Everyone has obstacles and challenges in life, but one of my biggest challenges was being an immigrant. Legal knowledge and the right immigration status can make or break your career path. That being said, I was lucky enough to find ways around these issues and forge solutions that ended up benefitting my career.

A day in Sepideh’s life

I founded Persian Women In Tech, a platform whose mission is to build the profile of Iranian women working in technology while elevating their voices. Persian Women in Tech also provides resources like mentorship, which has helped create a larger sense of community.

I’m proud that I have the opportunity to help others, especially other women who work in the tech space.

Why aren’t there more women in tech?

There are many women in tech and STEM, but they tend to leave the tech workforce due to the company’s environment, lack of support systems, lack of employee support and lack of career growth opportunities.

When women aren’t well represented in STEM fields, the entire world loses out on their talents and innovations. As with many industries, STEM fields are considered a man’s world. When women and people of color have opportunities for leadership roles in STEM careers and are given a seat at the table, it will pave the way for a diversity of ideas and talent, and only drive more innovation and workplace equality.

The discussion about diversity is gaining momentum in a way that is already creating results. Large technology companies like Google and Facebook are beginning to be held accountable for their diversity and sexism problems, and it’s clear that tech companies can no longer hide behind their ‘hip’ facade as cover for their discriminatory hiring and promotion practices. I am inspired by fellow women and people of color in STEM fields who are quite literally pioneers in an industry that is largely white and male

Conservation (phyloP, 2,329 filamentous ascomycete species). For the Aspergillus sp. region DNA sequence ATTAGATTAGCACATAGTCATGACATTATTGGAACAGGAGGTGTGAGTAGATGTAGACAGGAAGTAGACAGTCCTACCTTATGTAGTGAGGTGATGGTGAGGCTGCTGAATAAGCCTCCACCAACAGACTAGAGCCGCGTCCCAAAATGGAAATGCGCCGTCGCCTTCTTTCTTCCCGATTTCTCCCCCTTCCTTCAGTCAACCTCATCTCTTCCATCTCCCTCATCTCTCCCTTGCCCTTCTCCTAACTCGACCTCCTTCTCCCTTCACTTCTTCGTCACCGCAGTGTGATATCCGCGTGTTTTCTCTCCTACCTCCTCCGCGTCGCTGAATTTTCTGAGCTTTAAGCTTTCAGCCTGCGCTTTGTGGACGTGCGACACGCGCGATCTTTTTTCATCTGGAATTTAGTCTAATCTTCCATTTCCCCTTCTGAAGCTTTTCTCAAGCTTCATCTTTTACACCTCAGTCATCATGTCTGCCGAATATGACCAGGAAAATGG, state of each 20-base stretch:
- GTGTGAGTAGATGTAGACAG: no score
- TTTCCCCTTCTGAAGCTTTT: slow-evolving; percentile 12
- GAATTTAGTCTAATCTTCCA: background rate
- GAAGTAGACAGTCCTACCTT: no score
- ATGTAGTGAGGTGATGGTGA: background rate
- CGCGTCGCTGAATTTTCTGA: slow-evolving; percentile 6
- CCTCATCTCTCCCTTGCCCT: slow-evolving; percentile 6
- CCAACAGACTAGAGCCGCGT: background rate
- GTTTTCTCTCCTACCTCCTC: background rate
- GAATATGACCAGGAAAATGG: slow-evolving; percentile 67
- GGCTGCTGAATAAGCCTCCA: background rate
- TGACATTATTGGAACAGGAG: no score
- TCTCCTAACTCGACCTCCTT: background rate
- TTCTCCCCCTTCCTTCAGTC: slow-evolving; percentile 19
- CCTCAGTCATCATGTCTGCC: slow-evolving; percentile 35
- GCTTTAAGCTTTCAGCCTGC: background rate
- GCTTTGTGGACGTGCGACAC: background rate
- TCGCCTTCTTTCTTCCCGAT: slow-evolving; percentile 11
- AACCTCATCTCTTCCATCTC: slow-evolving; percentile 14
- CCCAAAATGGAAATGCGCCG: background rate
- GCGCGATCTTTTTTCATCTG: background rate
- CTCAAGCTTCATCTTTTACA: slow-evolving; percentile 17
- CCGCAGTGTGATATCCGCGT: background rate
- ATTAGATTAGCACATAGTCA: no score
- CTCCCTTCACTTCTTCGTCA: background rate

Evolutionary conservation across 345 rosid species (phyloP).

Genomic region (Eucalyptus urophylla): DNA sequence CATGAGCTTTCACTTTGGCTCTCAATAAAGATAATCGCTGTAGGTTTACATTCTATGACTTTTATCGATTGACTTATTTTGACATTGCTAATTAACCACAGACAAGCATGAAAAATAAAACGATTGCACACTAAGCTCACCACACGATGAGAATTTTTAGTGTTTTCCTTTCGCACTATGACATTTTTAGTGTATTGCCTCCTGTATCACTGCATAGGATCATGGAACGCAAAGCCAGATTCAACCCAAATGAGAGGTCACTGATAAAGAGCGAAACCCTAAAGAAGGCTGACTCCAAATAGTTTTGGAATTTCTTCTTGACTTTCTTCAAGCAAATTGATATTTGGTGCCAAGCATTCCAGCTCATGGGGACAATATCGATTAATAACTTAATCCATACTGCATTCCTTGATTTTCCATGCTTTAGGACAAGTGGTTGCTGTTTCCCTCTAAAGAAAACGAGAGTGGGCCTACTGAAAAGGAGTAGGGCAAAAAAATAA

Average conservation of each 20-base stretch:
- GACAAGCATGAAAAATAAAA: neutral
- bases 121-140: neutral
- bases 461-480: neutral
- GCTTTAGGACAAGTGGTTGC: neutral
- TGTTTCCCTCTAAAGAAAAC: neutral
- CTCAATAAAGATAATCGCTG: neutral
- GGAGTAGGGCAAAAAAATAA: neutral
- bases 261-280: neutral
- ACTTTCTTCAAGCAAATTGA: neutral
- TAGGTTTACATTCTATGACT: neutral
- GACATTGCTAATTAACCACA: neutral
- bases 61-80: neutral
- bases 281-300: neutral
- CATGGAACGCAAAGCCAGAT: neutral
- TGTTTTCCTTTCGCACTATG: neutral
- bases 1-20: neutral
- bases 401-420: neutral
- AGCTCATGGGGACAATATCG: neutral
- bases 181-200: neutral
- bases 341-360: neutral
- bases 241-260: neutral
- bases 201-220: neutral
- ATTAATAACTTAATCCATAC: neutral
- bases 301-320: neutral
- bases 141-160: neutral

.

Challenges

Many companies lack several key components, namely infrastructure to support female employees, mentorship programs, career growth opportunities, and sponsors.

Tips & tricks

About 10 years ago, tech was a lonely space for a woman; the tech industry was one that was rife with all male-dominated positions, making it all the more difficult—especially as women of color—to break through and have a seat at the table. My advice would be that it is absolutely crucial for women in tech to connect, remain connected and empower one another, particularly in times of frustration with the industry as a whole, and lift each other up with access to resources and opportunities when needed. That’s why Persian Women in Tech strives to continue growing a global network of over 2500 women, with at least 100 people in each of our chapters across the world.

Aside from fostering relationships with other women in the STEM space, my advice would be to never be afraid to speak up or ask for more, and to educate the people around you—particularly men—in the workplace about how promoting diversity in the tech workforce is simply good for business.

 

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Author
Gabriela Motroc
Gabriela Motroc is editor of JAXenter.com and JAX Magazine. Before working at S&S Media she studied International Communication Management at The Hague University of Applied Sciences.